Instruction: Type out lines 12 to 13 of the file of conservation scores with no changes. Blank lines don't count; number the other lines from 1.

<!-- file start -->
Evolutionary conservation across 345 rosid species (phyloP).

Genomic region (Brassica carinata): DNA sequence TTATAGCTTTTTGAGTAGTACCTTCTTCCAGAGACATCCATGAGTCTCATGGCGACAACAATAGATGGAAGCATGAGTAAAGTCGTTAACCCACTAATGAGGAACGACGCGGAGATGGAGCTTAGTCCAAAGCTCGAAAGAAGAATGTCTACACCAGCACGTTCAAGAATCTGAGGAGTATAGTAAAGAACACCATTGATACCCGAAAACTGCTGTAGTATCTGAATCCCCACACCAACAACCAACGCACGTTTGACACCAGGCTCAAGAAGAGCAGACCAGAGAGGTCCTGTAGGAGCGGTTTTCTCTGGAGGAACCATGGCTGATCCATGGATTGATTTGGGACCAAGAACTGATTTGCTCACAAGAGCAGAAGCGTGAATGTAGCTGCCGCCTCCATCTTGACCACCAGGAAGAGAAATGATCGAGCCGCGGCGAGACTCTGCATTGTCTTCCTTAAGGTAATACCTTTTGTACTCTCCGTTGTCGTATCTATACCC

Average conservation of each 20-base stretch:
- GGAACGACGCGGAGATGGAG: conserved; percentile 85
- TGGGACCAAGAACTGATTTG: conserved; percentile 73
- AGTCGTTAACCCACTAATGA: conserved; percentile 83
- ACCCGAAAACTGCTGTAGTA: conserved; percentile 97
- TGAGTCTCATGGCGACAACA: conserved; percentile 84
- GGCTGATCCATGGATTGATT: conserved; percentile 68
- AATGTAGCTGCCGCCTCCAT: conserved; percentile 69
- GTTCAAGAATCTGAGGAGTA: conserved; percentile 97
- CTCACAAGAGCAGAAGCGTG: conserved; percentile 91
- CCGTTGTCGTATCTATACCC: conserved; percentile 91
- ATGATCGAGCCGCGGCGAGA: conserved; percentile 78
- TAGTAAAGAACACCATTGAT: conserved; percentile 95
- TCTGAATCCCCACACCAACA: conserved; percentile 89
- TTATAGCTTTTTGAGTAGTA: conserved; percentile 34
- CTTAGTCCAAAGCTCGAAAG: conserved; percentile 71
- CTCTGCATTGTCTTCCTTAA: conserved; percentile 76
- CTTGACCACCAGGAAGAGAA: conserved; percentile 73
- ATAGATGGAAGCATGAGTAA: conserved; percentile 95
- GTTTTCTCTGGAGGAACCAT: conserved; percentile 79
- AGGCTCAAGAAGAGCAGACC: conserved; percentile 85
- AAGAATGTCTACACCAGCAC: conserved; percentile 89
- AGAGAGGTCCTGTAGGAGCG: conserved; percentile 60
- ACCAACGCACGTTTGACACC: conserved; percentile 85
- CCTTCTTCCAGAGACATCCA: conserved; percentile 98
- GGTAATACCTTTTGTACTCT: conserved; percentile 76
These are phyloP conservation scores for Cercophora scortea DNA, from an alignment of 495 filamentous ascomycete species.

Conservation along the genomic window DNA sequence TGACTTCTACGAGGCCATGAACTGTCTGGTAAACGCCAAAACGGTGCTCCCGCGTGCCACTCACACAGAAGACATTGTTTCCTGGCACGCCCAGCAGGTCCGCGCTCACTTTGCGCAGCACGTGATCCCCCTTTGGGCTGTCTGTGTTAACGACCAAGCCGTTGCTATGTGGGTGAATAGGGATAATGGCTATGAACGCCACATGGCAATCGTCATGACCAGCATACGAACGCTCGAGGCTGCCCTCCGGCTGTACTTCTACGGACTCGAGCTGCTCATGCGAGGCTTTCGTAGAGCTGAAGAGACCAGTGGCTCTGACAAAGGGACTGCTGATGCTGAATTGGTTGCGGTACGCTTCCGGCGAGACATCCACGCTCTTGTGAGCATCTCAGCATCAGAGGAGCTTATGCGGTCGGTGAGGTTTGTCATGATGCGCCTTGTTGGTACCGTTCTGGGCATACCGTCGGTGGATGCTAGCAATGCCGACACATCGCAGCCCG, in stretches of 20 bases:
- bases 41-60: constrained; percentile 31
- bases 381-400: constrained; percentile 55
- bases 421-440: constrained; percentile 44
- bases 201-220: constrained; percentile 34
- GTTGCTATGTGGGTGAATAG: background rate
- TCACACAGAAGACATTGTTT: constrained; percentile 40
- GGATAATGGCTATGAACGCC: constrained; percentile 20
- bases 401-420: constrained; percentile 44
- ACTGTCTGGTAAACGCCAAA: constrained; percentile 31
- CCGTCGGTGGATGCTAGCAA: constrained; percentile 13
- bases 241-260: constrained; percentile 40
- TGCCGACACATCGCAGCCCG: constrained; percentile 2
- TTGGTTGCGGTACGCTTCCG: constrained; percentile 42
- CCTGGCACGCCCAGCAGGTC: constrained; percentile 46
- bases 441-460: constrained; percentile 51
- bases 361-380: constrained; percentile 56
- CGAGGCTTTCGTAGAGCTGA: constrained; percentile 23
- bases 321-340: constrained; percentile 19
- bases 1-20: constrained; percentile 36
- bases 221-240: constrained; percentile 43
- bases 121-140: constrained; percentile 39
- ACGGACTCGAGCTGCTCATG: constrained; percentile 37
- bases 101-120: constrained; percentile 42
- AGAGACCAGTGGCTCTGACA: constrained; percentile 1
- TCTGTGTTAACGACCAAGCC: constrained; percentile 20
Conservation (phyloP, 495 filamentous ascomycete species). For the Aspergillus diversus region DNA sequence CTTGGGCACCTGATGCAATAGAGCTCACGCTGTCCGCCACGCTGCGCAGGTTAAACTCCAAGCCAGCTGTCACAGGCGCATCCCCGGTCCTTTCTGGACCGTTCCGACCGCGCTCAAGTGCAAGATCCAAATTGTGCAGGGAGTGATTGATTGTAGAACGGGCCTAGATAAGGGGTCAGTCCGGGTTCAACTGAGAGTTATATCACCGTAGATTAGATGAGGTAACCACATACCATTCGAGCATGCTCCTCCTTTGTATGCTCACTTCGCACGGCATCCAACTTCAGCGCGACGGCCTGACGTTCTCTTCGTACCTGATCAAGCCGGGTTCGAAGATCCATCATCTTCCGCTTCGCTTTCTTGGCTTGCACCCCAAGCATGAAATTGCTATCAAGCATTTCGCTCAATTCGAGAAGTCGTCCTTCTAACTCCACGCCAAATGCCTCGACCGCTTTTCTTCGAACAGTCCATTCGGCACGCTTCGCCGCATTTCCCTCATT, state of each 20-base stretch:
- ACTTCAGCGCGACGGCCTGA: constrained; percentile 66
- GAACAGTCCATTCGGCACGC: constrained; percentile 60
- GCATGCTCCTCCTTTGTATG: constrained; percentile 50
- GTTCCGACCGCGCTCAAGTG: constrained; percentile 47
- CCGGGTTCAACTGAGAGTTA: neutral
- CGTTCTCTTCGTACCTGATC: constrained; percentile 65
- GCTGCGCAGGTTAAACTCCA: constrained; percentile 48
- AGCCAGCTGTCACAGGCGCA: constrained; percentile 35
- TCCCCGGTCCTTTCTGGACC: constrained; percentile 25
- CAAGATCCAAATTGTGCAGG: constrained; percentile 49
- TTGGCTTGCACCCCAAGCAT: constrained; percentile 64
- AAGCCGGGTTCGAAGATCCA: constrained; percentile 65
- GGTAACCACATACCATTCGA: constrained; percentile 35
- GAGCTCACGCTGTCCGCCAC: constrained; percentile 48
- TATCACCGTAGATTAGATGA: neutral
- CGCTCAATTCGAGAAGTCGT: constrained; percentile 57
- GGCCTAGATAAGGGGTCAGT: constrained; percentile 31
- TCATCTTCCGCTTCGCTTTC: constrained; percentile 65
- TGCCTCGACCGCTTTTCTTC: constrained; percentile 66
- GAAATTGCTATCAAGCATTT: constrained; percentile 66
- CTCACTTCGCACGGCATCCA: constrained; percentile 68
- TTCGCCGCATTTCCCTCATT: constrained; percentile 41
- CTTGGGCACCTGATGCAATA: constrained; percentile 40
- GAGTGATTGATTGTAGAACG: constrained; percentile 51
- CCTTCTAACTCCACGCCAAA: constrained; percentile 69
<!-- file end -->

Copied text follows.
- CTCACAAGAGCAGAAGCGTG: conserved; percentile 91
- CCGTTGTCGTATCTATACCC: conserved; percentile 91